Friday 25th July 2014,
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Identity and ideology don’t always mix

Emily Feldmesser April 10, 2014 Opinion No Comments

There have been renewed peace talks between Israel and Palestine recently. As a cynic, I roll my eyes because I highly doubt that anything will be done this time.

But as someone who grew up in a Jewish household and was surrounded by Judaism growing up, I actually hope the peace talks will go through — but not the way most people would expect.

When I was younger, I went to Hebrew School every Wednesday afternoon and Sunday morning. We would learn about the Torah and all of the wonders that occurred. We also spent a lot of time on the subject of Israel.

That only intensified for me when I went to a private Jewish day school for seventh and eighth grade. Oh, don’t get me started on my ten years of attending a Jewish overnight camp and everything I learned about Israel there.

In all of these situations, we were taught about the perfection that Israel is and how we must protect it from being separated into two states.

I was taught that Jerusalem belonged to the Jews because of everything we went through as a people. I was taught that Jerusalem was exclusively ours; people were allowed to visit, but it was exclusively for the Jewish people. When I went to Israel on my eighth grade class trip, I was transfixed by Israel’s beauty and the richness of culture that was entrenched in everyday life.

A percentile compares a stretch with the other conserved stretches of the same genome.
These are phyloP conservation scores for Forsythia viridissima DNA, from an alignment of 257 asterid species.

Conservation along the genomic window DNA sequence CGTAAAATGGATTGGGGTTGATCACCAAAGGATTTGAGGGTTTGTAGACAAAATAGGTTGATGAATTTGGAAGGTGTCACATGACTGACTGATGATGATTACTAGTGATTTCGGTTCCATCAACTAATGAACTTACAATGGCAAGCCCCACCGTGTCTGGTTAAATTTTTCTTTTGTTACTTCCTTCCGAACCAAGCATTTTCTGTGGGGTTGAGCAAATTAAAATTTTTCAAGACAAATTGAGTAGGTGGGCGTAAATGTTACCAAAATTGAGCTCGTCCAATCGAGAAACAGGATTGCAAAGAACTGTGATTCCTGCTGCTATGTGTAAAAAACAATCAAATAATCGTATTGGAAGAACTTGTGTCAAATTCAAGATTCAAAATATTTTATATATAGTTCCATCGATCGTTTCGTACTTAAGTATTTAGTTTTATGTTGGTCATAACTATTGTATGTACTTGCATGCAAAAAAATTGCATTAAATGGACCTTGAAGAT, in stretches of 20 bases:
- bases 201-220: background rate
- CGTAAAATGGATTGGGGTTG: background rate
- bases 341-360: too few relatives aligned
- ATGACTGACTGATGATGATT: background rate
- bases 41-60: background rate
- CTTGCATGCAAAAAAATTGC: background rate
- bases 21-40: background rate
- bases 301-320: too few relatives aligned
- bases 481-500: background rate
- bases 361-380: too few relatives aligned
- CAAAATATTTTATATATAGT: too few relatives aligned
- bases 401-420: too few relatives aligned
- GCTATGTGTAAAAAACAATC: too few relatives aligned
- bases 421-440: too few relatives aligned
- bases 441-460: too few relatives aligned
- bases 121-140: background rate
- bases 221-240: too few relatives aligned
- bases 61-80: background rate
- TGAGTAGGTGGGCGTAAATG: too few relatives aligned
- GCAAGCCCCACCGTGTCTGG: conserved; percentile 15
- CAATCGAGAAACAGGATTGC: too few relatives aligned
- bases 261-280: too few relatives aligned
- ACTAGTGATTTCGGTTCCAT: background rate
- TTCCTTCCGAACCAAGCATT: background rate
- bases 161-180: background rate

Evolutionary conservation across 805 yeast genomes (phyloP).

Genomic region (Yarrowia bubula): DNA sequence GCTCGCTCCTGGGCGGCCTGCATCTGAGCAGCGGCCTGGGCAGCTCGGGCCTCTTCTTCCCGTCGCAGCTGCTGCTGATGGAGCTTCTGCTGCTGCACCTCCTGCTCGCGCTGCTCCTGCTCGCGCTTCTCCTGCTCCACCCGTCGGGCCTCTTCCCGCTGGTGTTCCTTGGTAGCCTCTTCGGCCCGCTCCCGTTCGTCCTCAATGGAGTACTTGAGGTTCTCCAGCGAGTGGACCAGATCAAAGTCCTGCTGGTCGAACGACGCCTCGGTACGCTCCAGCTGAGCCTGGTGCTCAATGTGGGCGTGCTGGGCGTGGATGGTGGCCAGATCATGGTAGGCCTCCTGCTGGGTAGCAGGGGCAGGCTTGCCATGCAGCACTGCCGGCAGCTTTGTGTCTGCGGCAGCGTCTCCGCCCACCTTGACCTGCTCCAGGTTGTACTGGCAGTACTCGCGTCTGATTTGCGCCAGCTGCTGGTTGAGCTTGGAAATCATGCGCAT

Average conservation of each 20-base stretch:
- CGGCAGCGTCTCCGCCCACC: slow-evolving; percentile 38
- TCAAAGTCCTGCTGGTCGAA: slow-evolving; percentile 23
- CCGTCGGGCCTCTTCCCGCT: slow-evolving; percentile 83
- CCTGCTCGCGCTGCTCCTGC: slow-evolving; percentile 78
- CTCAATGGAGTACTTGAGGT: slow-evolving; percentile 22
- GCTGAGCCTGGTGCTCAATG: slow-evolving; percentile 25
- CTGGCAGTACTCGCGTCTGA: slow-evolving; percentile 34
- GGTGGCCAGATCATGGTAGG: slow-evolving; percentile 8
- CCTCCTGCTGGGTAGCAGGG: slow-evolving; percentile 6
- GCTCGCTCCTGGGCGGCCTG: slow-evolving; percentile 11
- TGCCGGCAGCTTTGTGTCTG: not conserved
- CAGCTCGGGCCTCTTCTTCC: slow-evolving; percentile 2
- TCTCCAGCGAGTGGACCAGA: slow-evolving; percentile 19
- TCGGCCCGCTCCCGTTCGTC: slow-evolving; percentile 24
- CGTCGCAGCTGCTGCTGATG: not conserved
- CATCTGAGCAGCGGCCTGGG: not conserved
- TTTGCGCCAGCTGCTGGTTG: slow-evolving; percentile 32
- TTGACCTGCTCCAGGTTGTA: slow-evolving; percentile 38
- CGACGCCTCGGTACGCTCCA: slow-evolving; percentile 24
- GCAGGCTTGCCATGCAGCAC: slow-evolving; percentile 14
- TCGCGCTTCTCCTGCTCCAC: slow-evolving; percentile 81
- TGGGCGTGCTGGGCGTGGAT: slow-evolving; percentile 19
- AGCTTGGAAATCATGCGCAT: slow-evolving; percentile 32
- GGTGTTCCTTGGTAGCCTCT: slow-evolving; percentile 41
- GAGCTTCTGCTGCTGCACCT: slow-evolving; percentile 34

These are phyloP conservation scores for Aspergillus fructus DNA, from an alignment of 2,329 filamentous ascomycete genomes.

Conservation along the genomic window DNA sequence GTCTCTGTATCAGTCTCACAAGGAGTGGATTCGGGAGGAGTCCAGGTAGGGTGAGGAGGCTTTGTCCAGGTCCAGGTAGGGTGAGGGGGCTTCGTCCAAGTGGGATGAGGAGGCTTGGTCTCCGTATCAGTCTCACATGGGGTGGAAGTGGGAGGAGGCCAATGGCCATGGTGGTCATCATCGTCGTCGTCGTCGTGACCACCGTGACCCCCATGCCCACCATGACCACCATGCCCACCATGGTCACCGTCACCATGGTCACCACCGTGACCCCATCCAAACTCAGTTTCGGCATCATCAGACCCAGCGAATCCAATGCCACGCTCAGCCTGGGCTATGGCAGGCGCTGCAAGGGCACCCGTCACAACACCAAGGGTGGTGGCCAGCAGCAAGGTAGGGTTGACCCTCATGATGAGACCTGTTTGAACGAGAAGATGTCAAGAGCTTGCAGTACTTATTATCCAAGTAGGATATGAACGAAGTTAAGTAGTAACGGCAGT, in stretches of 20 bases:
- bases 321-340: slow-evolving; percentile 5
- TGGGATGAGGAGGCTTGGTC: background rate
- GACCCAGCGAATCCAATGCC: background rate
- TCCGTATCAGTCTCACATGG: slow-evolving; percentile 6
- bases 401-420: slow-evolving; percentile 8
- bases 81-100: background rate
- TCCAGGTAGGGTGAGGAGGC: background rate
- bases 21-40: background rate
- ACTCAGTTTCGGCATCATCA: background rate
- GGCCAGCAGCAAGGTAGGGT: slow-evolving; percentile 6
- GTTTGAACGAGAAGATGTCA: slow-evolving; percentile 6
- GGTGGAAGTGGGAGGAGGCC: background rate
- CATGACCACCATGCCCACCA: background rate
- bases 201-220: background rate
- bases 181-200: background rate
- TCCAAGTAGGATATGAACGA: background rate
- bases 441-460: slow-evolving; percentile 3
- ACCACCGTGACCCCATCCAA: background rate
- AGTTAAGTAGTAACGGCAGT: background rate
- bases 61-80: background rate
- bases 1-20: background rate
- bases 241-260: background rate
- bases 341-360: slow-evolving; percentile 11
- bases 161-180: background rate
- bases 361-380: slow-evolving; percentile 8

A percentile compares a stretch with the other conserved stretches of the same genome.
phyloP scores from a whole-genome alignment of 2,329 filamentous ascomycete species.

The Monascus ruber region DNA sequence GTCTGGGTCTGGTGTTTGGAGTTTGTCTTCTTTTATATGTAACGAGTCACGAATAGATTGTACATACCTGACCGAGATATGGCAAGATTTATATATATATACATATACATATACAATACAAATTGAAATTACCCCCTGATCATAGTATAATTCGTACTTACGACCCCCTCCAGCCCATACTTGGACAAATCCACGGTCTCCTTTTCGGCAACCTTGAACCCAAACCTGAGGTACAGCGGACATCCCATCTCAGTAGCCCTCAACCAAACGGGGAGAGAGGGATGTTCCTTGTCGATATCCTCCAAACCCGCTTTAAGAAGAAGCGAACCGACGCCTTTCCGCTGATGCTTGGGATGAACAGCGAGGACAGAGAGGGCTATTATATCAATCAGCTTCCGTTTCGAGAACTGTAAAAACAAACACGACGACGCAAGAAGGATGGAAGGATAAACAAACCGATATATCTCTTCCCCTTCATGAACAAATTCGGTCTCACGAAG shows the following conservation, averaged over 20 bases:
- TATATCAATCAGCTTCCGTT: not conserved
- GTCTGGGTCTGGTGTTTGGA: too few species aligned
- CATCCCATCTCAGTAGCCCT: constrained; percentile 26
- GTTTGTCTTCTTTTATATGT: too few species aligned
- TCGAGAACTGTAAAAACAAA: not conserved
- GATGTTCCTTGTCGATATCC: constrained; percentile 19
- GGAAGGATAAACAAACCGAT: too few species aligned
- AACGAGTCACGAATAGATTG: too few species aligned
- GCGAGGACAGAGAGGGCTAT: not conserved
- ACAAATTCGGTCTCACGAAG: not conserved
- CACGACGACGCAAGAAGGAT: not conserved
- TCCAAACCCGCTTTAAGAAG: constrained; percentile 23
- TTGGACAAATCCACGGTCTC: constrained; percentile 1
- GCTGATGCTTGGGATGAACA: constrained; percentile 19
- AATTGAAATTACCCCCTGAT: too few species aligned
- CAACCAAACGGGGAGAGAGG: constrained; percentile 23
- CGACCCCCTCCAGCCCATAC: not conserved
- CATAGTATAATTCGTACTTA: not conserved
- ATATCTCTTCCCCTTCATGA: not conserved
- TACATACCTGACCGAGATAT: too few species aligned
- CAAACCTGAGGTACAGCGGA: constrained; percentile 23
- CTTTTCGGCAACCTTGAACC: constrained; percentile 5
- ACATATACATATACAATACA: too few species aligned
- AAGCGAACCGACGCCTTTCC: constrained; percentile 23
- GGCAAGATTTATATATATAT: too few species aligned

Once I hit high school and was effectively removed from that bubble, I was still a strong supporter of Israel. Due to some events in my life, I decided to become an atheist, but still be culturally Jewish.

However, as I got older and started really paying attention to the news, I started to discover some unsightly truths about Israel. I found out about its human rights record against Palestinians, which greatly upset me. I remember thinking to myself, “I never learned about that in Hebrew School.”

I started doing more research on my own, and I discovered that I didn’t support Israel.

I didn’t like how dependent it was on the United States; I didn’t like how it treated people in the settlements; and I definitely didn’t like how it denied international aid to those who desperately needed it.

Once I started telling people I no longer blindly supported Israel, I received mostly negative comments.

The area of Milwaukee where I live has a decently sized Jewish population, so my opinion was one of dissent. I would try and tell relatives where I was coming from, but they would just shoot me down, telling me I didn’t know what I was talking about. I would then support my argument with facts, but they wouldn’t believe it.

This really is the first time I’m discussing my unfavorable view of Israel in a large forum setting, since I don’t feel like defending myself every time I decided to give my educated opinion.

So, during this latest round of peace talks, I support the two-state solution. I just find it ironic that a group of people such as the Jews, who have been horribly oppressed for all of history, to enforce similar actions on other oppressed minorities.

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